Lynch Meats of Oakland, Inc. v. City of Oakland

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[Civ. No. 19417. First Dist., Div. One. Oct. 4, 1961.]

LYNCH MEATS OF OAKLAND, INC. (a Corporation) et al., Plaintiffs and Respondents, v. THE CITY OF OAKLAND et al., Defendants and Appellants; PAUL BUSCH, Intervener and Appellant; RANSOM ERNEST LOCKE, Intervener and Respondent.


Hilton J. Melby and John W. Collier, City Attorneys, Mark B. Shragge, Deputy City Attorney, Jefferson E. Peyser and Francis H. Ollerdessen for Appellants.

Hardin, Fletcher, Cook & Hayes, Caldecott & Peck, Guidotti & Mellana and Cyril Viadro for Respondents.



In a declaratory relief action brought to determine the constitutionality of a certain ordinance, defendant, city of Oakland, and intervener, Paul Busch, appeal from a judgment in favor of plaintiffs and intervener, Ransom Ernest Locke, declaring said ordinance unconstitutional.

Questions Presented

1. Is the ordinance requiring the closing of places selling uncured and uncooked meats between the hours of 6 p. m. and 7 a. m. and on Sundays and certain holidays unconstitutional?

2. Alleged error in admitting evidence of opinion of 43 health officers.


In 1932 the city of Oakland adopted an ordinance known as section 4-3.43 of the Oakland Municipal Code prohibiting in the city of Oakland the sale of uncured and uncooked meats between the hours of 6 p. m. and 7 a. m. in any weekday, [196 Cal. App. 2d 107] on Sundays and on eight specified holidays. Plaintiffs, operating meat markets in Oakland, filed this action in declaratory relief to have said ordinance declared unconstitutional. Paul Busch intervened, alleging that he is engaged in said city in the business of selling uncured and uncooked meats and that the abolition of the ordinance would produce a health hazard, contending that the ordinance is constitutional. Ransom Ernest Locke intervened, alleging that he operates a meat market in Oakland, and contends that the ordinance is unconstitutional. The court found that the hours of sale of uncooked and uncured meats now have no relationship to the protection of public health, and that the ordinance is discriminatory, an arbitrary classification and unconstitutional.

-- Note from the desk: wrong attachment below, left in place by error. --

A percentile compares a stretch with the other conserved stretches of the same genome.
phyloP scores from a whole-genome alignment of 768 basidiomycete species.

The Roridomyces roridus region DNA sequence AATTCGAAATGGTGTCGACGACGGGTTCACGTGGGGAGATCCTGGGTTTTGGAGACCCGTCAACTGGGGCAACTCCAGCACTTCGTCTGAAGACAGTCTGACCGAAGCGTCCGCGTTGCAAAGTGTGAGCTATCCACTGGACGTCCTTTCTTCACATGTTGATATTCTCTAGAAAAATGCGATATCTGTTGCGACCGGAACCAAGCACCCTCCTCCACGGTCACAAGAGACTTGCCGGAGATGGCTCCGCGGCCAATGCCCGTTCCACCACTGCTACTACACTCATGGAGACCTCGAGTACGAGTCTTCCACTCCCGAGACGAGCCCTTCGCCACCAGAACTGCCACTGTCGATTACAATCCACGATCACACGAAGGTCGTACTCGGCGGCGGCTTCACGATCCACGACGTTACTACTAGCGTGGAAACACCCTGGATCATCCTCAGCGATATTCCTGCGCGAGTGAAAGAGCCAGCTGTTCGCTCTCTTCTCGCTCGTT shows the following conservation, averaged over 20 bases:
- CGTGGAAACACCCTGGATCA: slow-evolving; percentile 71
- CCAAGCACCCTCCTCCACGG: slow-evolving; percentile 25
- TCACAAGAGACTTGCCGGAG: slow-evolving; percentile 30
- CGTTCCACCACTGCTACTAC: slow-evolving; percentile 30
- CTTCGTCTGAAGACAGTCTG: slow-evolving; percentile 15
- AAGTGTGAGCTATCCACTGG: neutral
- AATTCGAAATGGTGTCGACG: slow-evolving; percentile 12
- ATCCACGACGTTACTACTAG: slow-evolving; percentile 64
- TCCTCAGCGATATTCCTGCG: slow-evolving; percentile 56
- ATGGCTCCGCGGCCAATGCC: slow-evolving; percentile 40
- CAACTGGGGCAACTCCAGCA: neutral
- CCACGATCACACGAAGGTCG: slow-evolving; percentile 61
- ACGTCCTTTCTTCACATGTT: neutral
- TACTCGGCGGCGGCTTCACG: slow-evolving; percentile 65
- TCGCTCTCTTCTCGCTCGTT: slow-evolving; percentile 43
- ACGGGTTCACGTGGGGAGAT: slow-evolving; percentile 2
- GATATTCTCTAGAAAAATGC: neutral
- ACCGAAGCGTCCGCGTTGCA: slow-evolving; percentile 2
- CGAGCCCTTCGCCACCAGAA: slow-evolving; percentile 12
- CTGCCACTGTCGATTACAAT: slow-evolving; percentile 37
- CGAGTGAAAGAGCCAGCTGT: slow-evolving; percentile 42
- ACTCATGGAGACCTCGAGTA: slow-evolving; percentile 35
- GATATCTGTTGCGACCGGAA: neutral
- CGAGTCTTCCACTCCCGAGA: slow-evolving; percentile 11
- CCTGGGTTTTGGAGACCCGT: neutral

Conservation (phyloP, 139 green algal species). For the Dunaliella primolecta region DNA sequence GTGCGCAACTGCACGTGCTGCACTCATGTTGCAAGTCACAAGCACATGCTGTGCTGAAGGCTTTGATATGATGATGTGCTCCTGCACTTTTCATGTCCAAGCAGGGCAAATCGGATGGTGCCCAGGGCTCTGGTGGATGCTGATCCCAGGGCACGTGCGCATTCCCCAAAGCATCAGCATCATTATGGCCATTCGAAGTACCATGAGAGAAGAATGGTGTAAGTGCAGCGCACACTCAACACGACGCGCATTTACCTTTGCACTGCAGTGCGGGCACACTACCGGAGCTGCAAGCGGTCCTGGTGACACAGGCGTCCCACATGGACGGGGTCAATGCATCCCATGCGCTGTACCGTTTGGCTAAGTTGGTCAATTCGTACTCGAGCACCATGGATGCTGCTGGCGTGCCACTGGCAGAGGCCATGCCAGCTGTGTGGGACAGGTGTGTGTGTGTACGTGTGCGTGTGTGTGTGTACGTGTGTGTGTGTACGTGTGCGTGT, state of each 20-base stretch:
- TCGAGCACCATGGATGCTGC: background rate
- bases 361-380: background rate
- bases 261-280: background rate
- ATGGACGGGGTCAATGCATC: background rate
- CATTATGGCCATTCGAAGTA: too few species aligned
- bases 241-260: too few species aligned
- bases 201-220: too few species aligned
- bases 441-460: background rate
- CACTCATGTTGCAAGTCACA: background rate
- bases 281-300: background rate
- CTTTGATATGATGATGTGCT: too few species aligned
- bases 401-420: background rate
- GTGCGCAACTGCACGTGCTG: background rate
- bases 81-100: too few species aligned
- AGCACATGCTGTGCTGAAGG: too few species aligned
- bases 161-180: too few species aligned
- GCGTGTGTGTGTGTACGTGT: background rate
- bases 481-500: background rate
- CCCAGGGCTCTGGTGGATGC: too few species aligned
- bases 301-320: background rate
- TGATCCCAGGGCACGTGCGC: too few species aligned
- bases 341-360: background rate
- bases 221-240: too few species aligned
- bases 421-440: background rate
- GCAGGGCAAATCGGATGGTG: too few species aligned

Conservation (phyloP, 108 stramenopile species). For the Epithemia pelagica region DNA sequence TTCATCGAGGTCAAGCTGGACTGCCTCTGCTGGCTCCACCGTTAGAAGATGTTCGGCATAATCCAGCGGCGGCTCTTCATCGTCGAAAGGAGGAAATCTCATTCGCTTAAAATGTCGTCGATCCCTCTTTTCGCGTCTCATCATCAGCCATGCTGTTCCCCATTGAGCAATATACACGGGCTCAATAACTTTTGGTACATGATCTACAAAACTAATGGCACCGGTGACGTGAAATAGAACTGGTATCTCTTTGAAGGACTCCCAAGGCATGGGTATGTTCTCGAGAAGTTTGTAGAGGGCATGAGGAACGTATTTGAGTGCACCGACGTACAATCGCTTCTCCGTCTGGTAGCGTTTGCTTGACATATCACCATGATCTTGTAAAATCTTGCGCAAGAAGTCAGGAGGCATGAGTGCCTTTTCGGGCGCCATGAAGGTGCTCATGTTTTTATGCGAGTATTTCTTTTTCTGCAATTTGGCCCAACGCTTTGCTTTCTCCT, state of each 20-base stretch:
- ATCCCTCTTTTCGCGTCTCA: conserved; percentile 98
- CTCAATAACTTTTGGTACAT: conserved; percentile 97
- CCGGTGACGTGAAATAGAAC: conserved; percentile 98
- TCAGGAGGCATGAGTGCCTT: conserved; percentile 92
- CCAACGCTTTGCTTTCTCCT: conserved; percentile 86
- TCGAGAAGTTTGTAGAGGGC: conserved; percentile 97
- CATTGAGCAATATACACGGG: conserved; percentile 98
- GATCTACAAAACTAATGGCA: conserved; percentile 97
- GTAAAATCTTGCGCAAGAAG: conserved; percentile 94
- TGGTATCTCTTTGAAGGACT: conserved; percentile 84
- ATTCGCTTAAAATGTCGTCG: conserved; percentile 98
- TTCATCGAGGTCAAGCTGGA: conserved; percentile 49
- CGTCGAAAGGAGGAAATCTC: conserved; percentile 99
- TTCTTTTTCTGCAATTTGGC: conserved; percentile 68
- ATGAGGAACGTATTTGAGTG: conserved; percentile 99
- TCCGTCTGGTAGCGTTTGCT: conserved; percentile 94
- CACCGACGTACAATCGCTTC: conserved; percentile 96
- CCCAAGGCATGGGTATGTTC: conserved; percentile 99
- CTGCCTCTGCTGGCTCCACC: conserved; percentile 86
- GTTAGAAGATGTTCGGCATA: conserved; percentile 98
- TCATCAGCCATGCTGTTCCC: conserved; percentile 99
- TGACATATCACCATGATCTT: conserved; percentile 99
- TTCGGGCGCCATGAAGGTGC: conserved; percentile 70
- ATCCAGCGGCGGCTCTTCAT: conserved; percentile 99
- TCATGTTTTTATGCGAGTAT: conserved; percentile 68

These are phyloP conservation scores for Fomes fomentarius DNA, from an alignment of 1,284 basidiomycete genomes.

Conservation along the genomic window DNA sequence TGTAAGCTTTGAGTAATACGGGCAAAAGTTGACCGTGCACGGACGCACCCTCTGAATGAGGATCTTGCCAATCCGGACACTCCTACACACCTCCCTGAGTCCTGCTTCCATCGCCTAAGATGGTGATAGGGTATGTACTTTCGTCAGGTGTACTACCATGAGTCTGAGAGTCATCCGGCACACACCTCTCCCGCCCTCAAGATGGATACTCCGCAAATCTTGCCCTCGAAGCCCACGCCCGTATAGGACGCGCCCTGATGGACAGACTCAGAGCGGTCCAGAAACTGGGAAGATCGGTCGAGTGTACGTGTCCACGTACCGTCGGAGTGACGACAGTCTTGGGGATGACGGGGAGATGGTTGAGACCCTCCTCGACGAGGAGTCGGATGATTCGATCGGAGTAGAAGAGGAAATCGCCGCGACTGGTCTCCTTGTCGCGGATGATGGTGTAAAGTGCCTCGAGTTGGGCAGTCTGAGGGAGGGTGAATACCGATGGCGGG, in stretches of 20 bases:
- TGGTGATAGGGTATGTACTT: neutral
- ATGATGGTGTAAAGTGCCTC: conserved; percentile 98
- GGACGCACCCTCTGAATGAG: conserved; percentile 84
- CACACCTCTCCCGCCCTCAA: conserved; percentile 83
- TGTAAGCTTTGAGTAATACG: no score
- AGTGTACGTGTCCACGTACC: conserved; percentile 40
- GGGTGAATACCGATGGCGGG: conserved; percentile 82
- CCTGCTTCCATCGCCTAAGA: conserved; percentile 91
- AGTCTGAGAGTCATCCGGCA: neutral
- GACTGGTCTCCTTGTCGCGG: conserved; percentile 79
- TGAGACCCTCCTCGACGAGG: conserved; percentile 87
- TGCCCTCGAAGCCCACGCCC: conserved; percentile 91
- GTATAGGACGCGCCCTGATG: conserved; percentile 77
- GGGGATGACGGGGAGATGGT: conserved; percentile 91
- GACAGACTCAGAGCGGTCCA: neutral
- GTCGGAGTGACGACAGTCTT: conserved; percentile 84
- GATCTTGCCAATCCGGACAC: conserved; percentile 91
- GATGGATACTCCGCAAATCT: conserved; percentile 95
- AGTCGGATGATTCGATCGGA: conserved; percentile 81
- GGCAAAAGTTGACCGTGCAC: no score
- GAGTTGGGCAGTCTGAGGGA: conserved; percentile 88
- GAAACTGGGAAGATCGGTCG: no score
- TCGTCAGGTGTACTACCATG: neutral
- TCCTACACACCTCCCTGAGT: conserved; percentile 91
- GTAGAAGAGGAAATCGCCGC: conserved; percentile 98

1. Validity of the Ordinance.